EBRD to Help Moldova Buy Gas if Transit Disrupted
The European Bank for Reconstruction and Development (EBRD) has agreed to issue a letter of credit worth up to $50mn to help Moldova pay for gas supplies if transit through Ukraine is disrupted, it said on December 11.
Moldova gets all its gas from Russia via Ukraine, but Moscow and Kyiv still have not agreed new terms for transit from January 1, after their current contract is due to expire. Moldova therefore faces a supply risk, especially as it lacks any gas storage facilities.
The EBRD’s letter of credit will guarantee Moldovan state gas importer Energocom's payment for 0.4bn m3 of gas – a month’s supply – to Ukraine’s Naftogaz, which will procure it from EU suppliers. Under the letter of credit, Energocom will not have to pay Naftogaz for 180 days, giving it enough time to raise funds from gas sales.
“The financial mechanism will complete the set of options Moldova has at its disposal for supplying gas to consumers, in case of an emergency beyond the government’s control,” Moldovan prime minister Ion Chicu commented. “We are grateful to the EBRD for giving us a hand and I am certain the bank will increase the number of projects in Moldova in the near future.”
As part of the deal, Moldova has pledged to undertake gas sector reforms, including the creation of secondary legislation to liberalise the gas market and diversify its sources of supply. It will also implement an action plan for improving corporate governance at Energocom.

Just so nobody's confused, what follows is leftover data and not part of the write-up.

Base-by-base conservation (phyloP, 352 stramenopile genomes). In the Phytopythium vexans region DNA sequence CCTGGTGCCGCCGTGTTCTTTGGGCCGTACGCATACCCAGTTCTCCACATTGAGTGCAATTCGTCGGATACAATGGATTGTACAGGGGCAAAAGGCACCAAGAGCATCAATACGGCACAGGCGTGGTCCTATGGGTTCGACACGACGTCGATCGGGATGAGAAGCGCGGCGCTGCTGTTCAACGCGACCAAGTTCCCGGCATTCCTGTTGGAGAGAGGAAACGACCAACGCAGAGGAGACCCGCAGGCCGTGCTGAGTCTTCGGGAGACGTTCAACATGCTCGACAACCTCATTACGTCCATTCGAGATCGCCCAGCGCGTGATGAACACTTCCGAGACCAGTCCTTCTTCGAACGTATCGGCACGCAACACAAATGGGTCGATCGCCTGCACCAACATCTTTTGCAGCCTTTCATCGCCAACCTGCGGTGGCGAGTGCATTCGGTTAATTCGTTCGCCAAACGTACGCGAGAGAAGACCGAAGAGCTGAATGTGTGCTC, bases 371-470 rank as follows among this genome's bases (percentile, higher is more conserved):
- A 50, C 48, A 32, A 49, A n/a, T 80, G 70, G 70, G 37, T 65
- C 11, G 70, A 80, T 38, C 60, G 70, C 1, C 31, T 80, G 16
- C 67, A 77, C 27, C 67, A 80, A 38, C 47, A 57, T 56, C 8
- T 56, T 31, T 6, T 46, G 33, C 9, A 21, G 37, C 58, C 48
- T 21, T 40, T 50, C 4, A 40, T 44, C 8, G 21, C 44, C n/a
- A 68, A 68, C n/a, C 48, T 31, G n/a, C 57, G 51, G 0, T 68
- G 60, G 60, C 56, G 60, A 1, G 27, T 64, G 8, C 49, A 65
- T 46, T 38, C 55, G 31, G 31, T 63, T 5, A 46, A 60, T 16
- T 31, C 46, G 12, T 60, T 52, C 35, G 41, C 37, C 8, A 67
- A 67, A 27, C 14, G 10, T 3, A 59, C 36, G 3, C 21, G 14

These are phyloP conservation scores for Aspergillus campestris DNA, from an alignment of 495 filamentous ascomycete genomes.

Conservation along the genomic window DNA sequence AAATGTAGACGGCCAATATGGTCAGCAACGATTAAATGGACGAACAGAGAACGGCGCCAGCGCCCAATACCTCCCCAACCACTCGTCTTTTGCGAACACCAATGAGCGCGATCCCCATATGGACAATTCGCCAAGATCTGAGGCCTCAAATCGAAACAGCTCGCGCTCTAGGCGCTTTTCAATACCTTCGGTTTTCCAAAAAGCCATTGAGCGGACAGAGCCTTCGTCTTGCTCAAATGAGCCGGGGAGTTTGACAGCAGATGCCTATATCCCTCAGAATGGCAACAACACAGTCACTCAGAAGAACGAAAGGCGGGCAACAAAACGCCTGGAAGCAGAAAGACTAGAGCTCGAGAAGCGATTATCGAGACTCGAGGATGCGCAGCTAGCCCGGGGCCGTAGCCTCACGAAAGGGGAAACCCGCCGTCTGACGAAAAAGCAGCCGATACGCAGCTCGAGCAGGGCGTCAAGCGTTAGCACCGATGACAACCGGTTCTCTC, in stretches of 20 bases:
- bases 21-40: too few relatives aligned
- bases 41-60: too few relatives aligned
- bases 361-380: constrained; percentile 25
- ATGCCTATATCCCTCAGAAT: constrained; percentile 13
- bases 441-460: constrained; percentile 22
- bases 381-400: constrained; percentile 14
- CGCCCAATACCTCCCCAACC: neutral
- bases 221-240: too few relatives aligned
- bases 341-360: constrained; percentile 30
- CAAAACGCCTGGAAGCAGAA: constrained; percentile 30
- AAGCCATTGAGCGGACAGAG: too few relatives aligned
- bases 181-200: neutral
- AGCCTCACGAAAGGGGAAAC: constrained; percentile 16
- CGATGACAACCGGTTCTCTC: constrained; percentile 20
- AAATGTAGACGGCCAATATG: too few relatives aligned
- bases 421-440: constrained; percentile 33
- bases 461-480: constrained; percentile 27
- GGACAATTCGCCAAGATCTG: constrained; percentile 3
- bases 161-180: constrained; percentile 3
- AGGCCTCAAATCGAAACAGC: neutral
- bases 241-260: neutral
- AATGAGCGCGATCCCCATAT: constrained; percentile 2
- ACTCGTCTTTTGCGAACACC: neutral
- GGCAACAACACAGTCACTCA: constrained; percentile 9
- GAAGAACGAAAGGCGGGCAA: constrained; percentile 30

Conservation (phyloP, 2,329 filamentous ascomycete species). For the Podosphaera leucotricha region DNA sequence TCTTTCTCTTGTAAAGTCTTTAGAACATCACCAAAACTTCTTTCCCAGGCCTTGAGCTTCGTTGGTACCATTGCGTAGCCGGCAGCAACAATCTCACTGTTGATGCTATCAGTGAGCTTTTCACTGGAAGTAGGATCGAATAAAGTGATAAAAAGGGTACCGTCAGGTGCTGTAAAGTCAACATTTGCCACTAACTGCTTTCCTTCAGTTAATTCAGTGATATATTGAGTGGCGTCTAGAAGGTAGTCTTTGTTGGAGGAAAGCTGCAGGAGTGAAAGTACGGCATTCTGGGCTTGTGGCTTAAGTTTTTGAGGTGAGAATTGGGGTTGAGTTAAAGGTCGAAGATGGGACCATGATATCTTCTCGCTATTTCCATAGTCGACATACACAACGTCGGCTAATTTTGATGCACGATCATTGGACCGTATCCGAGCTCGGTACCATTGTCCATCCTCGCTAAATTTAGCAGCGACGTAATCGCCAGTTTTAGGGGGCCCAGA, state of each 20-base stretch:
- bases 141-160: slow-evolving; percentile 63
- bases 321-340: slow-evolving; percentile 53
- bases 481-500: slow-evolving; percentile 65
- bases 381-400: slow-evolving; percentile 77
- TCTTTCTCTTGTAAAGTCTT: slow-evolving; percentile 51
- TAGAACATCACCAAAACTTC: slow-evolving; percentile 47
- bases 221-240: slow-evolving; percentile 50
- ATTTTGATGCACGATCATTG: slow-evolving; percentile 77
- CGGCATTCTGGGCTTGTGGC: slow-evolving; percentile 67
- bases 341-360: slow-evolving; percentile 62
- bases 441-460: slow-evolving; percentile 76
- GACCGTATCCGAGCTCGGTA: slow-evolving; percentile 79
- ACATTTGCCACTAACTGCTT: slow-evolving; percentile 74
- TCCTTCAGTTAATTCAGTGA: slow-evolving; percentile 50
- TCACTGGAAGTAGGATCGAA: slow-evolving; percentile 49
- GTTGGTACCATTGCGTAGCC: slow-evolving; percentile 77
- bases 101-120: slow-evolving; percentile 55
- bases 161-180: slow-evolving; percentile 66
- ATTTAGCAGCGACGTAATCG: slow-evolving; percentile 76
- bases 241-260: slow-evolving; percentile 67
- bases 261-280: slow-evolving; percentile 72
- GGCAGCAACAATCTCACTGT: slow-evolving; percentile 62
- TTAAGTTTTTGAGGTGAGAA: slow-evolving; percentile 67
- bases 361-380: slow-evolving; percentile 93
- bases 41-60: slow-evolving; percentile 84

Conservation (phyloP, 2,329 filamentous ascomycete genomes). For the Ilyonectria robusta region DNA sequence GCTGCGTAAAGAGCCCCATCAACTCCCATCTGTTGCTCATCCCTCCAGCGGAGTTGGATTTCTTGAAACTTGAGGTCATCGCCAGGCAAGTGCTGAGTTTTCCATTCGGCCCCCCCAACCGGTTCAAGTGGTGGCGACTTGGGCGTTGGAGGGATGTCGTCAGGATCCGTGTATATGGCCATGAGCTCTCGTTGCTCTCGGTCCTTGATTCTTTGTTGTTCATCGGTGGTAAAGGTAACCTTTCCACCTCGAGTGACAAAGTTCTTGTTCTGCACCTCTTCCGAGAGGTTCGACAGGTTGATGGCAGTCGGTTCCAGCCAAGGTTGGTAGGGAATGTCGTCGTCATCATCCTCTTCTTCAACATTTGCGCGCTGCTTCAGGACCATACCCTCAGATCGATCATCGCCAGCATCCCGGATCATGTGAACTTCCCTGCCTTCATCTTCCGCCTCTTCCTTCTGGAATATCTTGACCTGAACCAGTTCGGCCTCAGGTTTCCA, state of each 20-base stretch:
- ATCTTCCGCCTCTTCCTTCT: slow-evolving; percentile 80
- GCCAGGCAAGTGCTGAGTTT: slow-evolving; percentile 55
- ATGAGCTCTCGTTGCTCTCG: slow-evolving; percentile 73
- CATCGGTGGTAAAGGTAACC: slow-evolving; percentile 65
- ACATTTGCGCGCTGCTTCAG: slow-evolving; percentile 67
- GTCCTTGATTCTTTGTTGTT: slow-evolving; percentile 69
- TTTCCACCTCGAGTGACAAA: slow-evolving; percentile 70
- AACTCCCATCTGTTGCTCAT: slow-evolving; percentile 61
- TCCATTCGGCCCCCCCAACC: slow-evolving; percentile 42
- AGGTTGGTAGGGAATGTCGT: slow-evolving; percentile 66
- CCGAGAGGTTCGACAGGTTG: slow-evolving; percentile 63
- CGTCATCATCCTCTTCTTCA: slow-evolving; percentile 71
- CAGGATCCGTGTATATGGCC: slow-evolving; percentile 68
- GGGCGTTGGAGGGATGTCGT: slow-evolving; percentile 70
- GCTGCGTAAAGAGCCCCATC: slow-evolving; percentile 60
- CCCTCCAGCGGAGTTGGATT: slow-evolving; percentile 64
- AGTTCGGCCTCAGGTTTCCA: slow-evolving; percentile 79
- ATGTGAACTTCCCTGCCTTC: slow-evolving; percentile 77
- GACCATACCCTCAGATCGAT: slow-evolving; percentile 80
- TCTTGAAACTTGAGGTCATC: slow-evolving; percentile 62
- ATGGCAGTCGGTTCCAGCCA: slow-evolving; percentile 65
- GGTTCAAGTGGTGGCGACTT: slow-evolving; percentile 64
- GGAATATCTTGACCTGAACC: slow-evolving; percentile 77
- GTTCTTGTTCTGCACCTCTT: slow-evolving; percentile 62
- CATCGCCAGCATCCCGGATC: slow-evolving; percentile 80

Previous efforts at energy reform in Moldova have been hindered by Russia’s dominant position in the market. Russia’s state-owned Gazprom owns a majority share in Moldova’s transmission system operator Moldovagaz. Around 3bn m3/yr of Russia gas is delivered to Moldova, but the bulk of these supplies are actually used at a 2,500-MW power plant in the breakaway region of Transnistria, owned by Russian utility Inter RAO. In turn, this station supplies almost all of Moldova’s power.
Gazprom charges the Moldovan state for shipments to Transnistria, but Transnistria does not pay the government in Chisinau anything to cover the bill. This has led to Moldova clocking up a debt to Gazprom of more than $6bn, further weakening its leverage.
EBRD has taken an active role in helping Moldova secure alternatives to Russian energy, co-financing the construction of gas and power links with Romania.